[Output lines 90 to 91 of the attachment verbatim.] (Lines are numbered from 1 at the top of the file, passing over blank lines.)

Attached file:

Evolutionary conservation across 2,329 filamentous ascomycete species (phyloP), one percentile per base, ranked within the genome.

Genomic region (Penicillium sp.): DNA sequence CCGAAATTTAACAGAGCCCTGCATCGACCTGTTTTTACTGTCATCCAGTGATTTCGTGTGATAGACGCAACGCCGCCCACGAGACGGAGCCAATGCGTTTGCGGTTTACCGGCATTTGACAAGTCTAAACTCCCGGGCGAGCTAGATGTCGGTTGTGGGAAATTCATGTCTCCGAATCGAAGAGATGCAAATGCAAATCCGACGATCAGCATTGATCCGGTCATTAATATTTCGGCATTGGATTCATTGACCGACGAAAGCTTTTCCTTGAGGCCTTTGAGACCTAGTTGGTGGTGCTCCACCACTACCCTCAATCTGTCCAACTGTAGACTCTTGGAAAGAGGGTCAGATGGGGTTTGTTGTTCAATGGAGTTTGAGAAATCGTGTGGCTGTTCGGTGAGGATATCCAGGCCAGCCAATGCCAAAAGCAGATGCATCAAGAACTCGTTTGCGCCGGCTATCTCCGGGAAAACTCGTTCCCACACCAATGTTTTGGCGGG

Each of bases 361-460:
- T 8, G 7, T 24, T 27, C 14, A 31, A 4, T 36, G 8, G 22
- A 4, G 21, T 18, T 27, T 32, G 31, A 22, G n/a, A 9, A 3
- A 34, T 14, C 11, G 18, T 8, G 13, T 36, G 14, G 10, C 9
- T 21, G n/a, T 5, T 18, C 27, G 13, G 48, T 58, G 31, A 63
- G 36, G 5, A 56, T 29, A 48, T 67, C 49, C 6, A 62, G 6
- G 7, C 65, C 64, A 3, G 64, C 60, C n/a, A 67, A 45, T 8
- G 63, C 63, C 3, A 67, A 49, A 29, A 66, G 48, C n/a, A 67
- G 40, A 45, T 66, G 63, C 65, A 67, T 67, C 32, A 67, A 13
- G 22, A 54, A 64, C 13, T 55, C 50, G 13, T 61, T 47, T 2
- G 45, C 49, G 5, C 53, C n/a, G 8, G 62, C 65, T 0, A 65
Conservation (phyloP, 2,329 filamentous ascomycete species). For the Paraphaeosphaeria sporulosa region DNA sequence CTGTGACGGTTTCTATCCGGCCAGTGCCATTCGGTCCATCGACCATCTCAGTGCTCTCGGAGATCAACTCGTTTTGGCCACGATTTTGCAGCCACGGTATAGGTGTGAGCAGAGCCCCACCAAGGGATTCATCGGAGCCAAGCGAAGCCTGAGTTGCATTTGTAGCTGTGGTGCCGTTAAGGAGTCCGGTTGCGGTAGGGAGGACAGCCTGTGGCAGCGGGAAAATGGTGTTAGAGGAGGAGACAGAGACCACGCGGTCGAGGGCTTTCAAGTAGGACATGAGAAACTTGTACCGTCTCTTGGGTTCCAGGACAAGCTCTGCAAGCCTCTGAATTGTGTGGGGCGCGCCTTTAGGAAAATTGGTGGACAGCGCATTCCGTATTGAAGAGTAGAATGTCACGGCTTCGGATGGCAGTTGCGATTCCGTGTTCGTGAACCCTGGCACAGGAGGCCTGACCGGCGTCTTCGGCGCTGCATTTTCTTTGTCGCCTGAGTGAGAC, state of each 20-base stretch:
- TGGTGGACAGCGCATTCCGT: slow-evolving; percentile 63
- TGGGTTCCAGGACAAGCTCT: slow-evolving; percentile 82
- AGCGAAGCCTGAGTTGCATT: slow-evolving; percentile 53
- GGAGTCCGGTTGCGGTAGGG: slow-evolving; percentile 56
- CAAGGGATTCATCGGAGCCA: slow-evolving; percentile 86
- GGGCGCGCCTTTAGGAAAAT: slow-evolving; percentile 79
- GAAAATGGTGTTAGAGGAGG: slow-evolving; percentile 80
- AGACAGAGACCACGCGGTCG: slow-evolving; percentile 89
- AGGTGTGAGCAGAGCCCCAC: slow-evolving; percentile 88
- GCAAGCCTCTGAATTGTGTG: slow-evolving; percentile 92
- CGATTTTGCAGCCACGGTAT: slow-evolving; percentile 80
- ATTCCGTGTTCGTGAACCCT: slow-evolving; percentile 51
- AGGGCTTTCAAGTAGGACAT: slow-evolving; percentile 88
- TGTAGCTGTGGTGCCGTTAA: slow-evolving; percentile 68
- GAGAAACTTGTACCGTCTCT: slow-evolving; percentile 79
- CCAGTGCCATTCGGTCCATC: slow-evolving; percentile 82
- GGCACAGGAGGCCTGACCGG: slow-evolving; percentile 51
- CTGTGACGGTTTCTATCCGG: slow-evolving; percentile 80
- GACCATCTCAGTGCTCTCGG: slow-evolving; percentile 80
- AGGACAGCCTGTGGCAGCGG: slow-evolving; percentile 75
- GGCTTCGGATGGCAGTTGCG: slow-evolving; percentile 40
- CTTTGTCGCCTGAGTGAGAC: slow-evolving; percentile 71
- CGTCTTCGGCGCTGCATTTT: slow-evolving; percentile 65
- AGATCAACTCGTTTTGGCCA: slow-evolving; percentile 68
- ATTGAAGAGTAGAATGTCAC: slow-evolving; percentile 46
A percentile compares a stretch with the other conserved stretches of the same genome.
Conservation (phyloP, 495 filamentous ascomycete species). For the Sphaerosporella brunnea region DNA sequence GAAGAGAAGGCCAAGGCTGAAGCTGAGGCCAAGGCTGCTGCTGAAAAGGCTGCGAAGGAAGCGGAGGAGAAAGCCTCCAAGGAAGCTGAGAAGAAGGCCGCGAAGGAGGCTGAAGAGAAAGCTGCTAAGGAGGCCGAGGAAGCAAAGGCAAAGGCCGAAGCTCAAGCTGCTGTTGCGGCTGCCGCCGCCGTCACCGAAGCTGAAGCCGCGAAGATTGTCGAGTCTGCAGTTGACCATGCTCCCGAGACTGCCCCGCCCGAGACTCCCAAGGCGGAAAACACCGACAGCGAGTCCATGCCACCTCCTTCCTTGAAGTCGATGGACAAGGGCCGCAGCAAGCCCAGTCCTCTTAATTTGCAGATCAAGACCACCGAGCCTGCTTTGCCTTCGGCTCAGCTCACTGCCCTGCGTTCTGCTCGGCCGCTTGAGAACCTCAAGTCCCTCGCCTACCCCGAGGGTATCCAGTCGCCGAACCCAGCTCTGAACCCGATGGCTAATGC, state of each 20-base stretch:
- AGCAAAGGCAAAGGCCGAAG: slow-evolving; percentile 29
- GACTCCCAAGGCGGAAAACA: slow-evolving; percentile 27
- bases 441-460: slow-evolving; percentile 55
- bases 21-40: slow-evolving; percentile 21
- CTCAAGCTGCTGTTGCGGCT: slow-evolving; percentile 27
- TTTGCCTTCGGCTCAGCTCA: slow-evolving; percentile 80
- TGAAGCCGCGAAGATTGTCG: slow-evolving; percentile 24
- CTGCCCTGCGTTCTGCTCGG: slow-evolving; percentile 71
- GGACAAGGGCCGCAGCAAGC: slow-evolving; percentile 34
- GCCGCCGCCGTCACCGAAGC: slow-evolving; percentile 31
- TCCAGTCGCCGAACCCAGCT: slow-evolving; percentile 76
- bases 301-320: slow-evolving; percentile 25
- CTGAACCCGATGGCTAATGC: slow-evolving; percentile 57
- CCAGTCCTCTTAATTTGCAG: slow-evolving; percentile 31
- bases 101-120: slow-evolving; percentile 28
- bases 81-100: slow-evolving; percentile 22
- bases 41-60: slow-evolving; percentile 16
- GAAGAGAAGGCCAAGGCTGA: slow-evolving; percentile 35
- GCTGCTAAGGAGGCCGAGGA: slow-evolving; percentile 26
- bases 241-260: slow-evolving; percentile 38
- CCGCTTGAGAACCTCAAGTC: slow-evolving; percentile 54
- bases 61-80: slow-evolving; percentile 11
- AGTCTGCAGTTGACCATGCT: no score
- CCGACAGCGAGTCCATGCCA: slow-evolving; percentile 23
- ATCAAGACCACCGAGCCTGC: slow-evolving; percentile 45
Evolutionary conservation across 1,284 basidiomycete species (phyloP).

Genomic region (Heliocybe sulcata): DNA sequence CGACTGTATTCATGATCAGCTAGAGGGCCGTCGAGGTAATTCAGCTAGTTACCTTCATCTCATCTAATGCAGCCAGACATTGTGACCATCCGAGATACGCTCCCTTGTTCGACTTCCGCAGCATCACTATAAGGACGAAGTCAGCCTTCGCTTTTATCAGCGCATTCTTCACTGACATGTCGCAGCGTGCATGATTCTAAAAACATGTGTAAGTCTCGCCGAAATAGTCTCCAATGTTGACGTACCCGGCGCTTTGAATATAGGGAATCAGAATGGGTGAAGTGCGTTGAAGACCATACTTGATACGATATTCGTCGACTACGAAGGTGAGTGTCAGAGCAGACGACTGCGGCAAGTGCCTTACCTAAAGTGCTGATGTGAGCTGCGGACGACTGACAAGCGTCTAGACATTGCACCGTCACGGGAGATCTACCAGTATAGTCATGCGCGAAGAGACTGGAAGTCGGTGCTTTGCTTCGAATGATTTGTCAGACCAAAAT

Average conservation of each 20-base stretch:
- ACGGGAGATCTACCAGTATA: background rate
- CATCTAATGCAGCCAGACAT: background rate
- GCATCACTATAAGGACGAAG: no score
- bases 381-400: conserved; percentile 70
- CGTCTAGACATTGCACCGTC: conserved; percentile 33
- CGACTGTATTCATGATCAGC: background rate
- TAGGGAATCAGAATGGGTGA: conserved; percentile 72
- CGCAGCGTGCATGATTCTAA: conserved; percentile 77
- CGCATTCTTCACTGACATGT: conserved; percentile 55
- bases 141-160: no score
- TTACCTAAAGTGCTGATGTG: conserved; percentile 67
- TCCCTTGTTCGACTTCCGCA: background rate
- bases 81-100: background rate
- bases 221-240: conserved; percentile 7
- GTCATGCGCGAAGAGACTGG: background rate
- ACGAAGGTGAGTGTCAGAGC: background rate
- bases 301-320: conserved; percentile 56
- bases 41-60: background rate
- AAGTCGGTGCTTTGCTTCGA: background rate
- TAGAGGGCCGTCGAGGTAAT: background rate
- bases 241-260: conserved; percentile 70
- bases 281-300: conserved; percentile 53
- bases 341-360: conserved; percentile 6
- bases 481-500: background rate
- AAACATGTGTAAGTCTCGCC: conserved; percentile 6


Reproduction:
- bases 241-260: conserved; percentile 70
- bases 281-300: conserved; percentile 53